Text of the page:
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2020-09-02 - Colloque/Présentation - communication orale - Anglais - 1 page(s)

Rossignol Mandy , El Bouragui Khira , Besche-Richard Chrystel, "Behavioral and physiological correlates of recognizing and sharing other’s emotions." in 50th EABCT Congress . September 2-5., 141, Athens, Greece, 2020

  • Codes CREF : Psychopathologie (DI3513), Neurosciences cognitives (DI4296), Sciences cognitives (DI4290), Psychologie cognitive (DI4211)
  • Unités de recherche UMONS : Psychologie cognitive et Neuropsychologie (P325)
  • Instituts UMONS : Institut de recherche en sciences et technologies du langage (Langage), Institut des Sciences et Technologies de la Santé (Santé)
  • Centres UMONS : Centre de recherche interdisciplinaire en Psychophysiologie et Electrophysiologie de la cognition (CIPsE), Mind & Health (CREMH)
Texte intégral :

Abstract(s) :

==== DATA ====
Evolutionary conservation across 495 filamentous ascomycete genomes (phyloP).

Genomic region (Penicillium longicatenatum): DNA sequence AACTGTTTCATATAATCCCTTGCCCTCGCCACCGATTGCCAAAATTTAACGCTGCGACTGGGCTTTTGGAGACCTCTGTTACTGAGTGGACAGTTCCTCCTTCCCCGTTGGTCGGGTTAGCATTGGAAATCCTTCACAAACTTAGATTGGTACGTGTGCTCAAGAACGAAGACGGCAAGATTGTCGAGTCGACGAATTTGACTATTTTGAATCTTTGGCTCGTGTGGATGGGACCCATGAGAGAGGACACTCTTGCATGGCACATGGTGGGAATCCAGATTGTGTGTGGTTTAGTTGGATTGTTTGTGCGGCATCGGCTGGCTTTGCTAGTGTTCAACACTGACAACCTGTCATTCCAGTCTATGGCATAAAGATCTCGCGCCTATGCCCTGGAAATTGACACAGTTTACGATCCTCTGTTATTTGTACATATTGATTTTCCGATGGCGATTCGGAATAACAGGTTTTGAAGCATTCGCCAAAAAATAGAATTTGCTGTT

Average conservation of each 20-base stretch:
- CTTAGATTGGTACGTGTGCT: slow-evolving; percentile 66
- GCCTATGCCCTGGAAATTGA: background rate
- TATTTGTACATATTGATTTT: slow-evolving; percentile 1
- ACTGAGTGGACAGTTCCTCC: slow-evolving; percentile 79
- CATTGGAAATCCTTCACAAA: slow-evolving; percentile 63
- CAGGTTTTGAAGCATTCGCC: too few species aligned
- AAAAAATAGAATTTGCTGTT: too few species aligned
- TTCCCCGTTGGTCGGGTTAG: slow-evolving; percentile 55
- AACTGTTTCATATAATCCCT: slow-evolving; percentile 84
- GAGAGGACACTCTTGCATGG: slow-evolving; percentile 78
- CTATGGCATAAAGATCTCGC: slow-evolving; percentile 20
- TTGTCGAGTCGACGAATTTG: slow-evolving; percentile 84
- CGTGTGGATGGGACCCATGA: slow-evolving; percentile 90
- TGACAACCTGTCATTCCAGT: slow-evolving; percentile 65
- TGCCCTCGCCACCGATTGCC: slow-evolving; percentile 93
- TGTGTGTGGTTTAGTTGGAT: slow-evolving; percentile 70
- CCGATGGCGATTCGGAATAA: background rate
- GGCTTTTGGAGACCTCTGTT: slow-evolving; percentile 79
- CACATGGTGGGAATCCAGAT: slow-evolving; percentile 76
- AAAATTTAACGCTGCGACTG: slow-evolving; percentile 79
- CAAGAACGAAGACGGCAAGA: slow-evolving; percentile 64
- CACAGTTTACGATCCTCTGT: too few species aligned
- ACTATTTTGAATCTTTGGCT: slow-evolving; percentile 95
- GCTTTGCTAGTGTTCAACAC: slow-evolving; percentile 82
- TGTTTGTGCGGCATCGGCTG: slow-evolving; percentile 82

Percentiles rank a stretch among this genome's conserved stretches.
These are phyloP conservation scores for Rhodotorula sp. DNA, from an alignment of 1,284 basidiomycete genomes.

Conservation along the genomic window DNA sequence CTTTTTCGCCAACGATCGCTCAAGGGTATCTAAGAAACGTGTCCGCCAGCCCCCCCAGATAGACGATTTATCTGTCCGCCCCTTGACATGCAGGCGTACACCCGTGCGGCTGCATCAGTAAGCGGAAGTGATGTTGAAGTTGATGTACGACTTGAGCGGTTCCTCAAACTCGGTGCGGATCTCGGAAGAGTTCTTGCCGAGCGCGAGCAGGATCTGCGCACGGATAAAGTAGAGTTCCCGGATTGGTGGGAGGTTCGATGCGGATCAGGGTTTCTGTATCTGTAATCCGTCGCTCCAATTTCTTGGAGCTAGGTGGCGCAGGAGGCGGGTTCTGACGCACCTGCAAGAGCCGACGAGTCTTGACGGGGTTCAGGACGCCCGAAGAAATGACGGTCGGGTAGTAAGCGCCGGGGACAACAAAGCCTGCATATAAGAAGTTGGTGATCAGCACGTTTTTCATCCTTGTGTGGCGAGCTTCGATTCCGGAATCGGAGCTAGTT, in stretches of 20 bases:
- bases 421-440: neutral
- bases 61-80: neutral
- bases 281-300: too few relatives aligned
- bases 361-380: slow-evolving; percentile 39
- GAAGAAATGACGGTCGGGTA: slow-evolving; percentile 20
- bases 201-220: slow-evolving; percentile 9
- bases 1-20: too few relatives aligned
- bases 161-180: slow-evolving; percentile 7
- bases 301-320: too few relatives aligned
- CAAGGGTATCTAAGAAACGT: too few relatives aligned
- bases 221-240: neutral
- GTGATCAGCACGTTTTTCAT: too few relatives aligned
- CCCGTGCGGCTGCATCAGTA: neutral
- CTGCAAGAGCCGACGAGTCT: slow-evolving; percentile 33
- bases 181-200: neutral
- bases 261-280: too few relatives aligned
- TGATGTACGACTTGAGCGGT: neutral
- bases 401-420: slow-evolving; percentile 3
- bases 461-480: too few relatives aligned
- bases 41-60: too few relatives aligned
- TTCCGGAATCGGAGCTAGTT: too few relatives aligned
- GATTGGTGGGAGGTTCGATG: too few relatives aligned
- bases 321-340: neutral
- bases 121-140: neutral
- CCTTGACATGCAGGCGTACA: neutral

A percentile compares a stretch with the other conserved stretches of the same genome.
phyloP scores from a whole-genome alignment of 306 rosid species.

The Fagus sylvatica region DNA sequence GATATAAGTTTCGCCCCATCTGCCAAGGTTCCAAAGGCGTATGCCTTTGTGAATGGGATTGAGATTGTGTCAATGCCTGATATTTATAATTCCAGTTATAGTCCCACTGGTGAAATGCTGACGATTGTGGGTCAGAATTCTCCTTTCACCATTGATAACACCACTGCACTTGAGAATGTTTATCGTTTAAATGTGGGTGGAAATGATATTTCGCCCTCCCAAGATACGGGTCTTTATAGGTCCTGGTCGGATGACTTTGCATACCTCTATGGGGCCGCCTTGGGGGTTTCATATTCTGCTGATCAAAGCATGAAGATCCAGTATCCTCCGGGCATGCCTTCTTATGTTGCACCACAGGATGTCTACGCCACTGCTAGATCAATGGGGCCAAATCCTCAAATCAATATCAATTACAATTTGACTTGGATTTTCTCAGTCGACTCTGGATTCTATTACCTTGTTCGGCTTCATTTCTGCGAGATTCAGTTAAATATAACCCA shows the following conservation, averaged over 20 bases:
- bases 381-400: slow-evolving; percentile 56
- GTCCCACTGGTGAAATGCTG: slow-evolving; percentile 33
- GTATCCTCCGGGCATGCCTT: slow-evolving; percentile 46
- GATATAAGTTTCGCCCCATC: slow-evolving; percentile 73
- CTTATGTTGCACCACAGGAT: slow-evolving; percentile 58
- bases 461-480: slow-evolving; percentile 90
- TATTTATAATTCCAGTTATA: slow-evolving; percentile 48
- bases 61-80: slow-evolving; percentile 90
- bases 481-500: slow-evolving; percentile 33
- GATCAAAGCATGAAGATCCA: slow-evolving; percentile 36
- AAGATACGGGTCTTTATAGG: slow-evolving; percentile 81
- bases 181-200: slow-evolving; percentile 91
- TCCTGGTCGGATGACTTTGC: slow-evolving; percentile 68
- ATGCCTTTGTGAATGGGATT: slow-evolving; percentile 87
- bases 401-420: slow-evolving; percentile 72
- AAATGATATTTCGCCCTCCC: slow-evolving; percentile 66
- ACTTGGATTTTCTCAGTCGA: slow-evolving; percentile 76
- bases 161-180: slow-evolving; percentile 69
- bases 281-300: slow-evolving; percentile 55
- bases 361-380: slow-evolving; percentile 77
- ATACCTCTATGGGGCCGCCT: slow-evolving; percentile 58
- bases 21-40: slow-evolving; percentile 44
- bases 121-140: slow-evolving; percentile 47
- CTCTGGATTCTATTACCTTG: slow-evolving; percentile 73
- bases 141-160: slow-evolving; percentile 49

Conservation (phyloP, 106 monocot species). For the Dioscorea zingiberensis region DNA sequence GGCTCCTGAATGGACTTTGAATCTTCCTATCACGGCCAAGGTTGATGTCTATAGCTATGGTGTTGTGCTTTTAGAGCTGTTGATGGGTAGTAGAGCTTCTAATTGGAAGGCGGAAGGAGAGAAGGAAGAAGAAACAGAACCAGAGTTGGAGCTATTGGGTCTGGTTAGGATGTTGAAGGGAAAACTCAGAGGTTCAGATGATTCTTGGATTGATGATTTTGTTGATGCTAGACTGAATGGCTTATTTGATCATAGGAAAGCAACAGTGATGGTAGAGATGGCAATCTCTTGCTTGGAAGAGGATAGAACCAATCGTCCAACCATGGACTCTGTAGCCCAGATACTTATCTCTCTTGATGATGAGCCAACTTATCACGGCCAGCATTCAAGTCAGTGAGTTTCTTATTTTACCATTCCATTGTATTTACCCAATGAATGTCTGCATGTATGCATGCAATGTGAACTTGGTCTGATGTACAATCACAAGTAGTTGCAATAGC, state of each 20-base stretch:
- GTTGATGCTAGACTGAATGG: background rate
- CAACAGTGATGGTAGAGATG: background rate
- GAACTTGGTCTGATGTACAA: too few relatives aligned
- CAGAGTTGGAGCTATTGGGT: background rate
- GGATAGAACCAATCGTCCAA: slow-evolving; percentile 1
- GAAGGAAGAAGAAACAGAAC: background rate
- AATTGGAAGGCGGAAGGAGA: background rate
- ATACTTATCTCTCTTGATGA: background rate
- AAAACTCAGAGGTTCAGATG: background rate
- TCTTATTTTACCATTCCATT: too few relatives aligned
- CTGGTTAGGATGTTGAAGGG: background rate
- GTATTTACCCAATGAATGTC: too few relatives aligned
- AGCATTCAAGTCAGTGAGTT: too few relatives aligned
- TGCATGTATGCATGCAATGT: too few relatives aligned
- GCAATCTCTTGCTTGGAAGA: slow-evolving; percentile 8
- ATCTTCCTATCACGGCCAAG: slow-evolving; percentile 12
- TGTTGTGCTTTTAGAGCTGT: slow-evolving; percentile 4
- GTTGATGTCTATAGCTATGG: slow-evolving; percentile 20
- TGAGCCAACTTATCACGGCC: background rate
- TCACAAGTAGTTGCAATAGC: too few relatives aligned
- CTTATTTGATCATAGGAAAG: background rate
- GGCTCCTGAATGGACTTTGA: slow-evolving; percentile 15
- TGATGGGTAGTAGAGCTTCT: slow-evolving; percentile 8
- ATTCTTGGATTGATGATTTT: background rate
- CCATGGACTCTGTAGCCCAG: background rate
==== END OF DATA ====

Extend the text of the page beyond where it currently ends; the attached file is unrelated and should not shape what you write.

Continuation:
(Anglais) BEING EMPATHIC: BEHAVIORAL AND PHYSIOLOGICAL CORRELATES OF RECOGNIZING AND SHARING OTHER’S EMOTIONS M. Rossignol1,2 , K. El Bouragui1,2,3, C. Besche-Richard2 1 Department of Cognitive Psychology and Neuropsychology (CPN), Faculty of Psychology and Education, University of Mons (UMONS), Mons, Belgium 2 Interdisciplinary Research Center in Psychophysiology and Cognitive Electrophysiology (CiPsE), Mons, Belgium 3 Université de Reims Champagne-Ardenne, Laboratoire C2S, Reims, France Introduction: Empathy is a multicomponent concept covering cognitive empathy, the aptitude to intellectually understand others’ emotional states, and affective empathy, the ability to share the emotional experiences of others, possibly in our own body. This study aimed to clarify the relations between self-reported, behavioral and physiological dimensions of empathy. Methods: 46 women saw pictures of people in situations evoking happiness, anger or sadness and electrodermal activity (EDA) was recorded as an index of sympathetic activity. Then, participants were asked to use nine-point scales to (a) infer the emotional state of the protagonists (cognitive empathy - CE) ; (b) estimate their own emotion in the same situation (simulation) ; (c) rate their involvement in what the protagonist was feeling (empathic concern - EC) and (d) their current emotional experience (emotional arousal - EA), They completed the Basic Empathy Scale to measure self-reported cognitive (BESC) and affective empathy (BESA). Results: Participants showed good cognitive empathy skills, but emotion intensities were lower in simulation (p<.001). A high correlation was observed between EC and EA (r=.522, p<.001), which were higher for negative as compared to positive pictures (both p-values <.001). Moreover, a main effect of emotion on EDA (p<.001) showed more peaks during happy scenes, the number of peaks being globally correlated to BESA (p=.04). Finally, EDA and EC predicted EA for anger exclusively (p<.001). Conclusions: Our results confirm the clear dissociation between cognitive empathy and affective empathy that relies on empathic concern and affects emotional arousal and even sympathetic body responses.